- Problem
- Detailed Solution
- Summary Solution

### Curvature

Name intervals on which the following function is concave up or down:

\(K(x)=x^3-2x^2+60x+100\)

### Preliminary remarks

The problem consists of analyzing the curvature of a function. To
solve it, you need to know how curvature, i.e. the quality of
being concave up or concave down, is characterized by the 2^{nd}
order derivative of a function (see theorem III.2.5.2 in block III
learning sequence 2, of our script).

### Formal Approach

*(i) Determine sections where this function is concave
up*

To find an answer, we need the 2^{nd} order derivative of
K(x). Then, we determine values x for which **K''(x) is
positive**.

\(K'(x)=3x^2-4x+60 \quad \Rightarrow \quad K''(x)=6x-4\)

\(K''(x)=6x-4 > 0 \quad \Rightarrow \quad x > 2/3\)

Our conclusion: for x > 2/3, K is concave up.

(Note that
the sign of K'' characterizes the curvature of K, not the
curvature of K' or of K'' itself!).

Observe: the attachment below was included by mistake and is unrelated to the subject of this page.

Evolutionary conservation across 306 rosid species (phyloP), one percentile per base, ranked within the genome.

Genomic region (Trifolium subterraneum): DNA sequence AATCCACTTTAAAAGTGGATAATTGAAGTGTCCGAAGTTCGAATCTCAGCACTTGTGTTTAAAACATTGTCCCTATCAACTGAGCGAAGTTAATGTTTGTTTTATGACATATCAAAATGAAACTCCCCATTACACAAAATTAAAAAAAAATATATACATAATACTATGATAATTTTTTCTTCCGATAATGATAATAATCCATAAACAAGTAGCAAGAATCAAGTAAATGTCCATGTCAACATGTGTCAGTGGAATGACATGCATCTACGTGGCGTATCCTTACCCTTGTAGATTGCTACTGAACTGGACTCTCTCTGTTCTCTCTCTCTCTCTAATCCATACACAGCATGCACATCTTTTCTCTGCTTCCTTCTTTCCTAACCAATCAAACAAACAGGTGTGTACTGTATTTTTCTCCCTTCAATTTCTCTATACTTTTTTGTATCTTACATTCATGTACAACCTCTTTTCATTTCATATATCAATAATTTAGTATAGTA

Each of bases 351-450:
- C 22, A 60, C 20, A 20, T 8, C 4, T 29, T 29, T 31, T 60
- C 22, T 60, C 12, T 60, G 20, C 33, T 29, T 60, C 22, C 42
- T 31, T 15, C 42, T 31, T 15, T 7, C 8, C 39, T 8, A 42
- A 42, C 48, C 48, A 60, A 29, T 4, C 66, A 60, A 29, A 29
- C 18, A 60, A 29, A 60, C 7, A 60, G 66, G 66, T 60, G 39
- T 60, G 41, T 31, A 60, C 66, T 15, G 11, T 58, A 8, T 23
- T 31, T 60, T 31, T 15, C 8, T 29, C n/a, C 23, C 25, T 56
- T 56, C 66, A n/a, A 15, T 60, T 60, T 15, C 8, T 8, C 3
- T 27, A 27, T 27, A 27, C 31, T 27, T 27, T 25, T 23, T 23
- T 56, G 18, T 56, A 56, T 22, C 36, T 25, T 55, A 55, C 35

*(ii) Determine sections where this function is concave
up
*

Here again, we need the 2^{nd} order derivative, which we
now know is 6x−4. This time, we look for sections where**
K''(x) is negative**:

\(K'(x)=3x^2-4x+60 \quad \Rightarrow \quad K''(x)=6x-4\).

\(K''(x)=6x-4 < 0 \quad \Rightarrow \quad x < 2/3\)

Thus, we conclude that for x < 2/3, K is concave down.

(Note again that K’’ characterizes the curvature of *K*).

You can check your findings by sketching the graph of *K*,
or by looking at the diagram.

Please keep in mind that our problem could be solved by analyzing values of K''. To visualize the relation between the curvature of K and the sign of its 2nd order derivative, please have a look at this second diagram.

\(K'(x)=3x^2-4x+60\)

\(K''(x)=6x-4\)

* Concave up:*

\(K''(x)=6x-4 > 0 \quad \Rightarrow \quad x > 2/3 \quad \Rightarrow \quad \) K(x) is concave up for \(x>2/3\) (left hand bent).

* Concave down:*

\(K''(x)=6x-4 < 0 \quad \Rightarrow \quad x < 2/3 \quad \Rightarrow \quad \) K(x) ist concave down for \(x < 2/3\) (right hand bent).